It is also a good idea to have agreed role descriptors. These should cover
- All governors
- Vice Chair
- Committee chairs
- Link roles
- Safeguarding governor
- SEN governor
Having a document which lists what people occupying any of the above roles should do/should not do will help with the smooth running of the GB.
A school visit/monitoring visit policy
It is good practice to have a monitoring/visit policy in place. This should be drawn up with input from governors as well as the head and staff. A policy agreed by all will help in ensuring that the visits are productive. I have written about this before too.
Good communication channels
Sometimes parents/staff bring concerns to parent/staff governors because they have no other way of communication with the GB/school. Parents/staff may feel that the role of the parent/staff governor is to represent them. In such cases the governor should advice the parent/staff member about what to do. This may involve sign posting the complaints policy to the parent. The GB should ensure that there are good communication channels which parents can use to voice their views. This may involve conducting parent/student/staff surveys. Policies such as the complaint policy, grievance policy, whistleblowing policy, freedom of information policy should be readily available (on the website and in hard copy for those who want it). The website should also list names and contact details of governors.
When things go wrong and the role of the Chair
In the large majority of cases difficulties arise because people have not understood their position and role properly. A governor may go into school on a monitoring visit but do it in such a way that the head/staff feel uneasy. An elected governor may be under the impression that they are there to represent the people who elected them. A governor who has a child at the school may, unwittingly, be promoting the interest of the child rather than ALL the children. The induction programme and the code of conduct should cover all this but if there is still an issue then the role of the chair becomes crucial. In the vast majority of cases the Chair can help resolve the situation by having a quiet word with the governor. As I mentioned before, in the vast majority of situations difficulties arise when people aren’t clear about governance and the Chair can clarify this. This should be done in such a way that the governor does not feel they are being picked upon. This is why a quiet word is better than tackling it in a meeting. It may also transpire that the governor has legitimate concerns which the Chair can think about and take appropriate action. Another thing which chairs should watch out for is that it is not the head’s role to have a word with the governor. If the head has some concerns then they should speak to the chair who will then try and resolve the matter.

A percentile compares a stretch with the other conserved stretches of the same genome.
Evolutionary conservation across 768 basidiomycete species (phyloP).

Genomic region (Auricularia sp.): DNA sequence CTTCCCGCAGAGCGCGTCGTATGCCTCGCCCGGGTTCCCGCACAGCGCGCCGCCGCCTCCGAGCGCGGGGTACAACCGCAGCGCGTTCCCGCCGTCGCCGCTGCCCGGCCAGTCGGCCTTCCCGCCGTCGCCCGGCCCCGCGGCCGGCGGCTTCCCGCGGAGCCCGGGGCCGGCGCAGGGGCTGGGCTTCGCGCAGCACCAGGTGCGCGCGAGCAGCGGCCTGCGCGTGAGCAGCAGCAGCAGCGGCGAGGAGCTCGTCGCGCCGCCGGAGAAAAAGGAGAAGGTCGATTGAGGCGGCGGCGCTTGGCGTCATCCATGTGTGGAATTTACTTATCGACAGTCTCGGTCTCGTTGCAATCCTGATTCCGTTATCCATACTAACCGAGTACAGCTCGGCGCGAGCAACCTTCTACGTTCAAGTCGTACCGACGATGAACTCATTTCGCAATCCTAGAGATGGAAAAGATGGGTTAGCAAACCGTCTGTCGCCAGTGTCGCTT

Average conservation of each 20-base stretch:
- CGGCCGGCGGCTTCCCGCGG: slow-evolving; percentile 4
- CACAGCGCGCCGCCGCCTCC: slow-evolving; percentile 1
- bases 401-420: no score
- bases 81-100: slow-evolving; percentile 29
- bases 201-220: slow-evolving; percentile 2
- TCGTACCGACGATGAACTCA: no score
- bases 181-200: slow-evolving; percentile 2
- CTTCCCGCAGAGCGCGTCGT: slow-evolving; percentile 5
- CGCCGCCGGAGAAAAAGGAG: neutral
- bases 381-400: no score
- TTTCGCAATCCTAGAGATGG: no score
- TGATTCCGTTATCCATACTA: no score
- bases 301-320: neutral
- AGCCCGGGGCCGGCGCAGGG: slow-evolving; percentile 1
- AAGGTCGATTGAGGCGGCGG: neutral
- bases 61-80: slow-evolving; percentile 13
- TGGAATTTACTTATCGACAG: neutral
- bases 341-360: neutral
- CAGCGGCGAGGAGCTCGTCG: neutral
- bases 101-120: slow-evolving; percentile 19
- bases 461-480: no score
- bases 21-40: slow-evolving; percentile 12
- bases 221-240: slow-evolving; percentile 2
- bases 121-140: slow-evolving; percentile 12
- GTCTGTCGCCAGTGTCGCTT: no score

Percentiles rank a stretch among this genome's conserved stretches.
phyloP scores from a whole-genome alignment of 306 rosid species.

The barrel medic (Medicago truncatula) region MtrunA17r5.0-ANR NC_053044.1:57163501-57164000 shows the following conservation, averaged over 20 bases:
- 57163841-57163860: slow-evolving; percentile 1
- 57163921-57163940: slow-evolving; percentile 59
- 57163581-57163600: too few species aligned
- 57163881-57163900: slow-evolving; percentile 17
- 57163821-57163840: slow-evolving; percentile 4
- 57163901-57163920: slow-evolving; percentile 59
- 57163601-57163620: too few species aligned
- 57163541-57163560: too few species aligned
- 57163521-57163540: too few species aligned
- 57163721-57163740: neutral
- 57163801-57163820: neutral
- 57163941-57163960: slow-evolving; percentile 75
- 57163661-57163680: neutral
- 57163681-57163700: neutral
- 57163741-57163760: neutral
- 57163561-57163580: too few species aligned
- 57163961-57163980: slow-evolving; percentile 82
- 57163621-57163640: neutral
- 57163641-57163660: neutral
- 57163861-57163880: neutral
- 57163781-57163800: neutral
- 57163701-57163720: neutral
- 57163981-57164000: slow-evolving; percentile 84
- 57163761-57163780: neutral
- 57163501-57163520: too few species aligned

It is good practice for governors to evaluate their own and the entire GB’s performance so that any changes which need to be made can be highlighted.
If you do not have an independent, professional clerk, then do think of appointing one for next year.
Hopefully, with these measures in place governance will be smooth.
One last thing; governor wellbeing matters. As governors you work very hard during the year. This is on top of your day jobs/other responsibilities. Do take the opportunity to relax and recharge over the summer.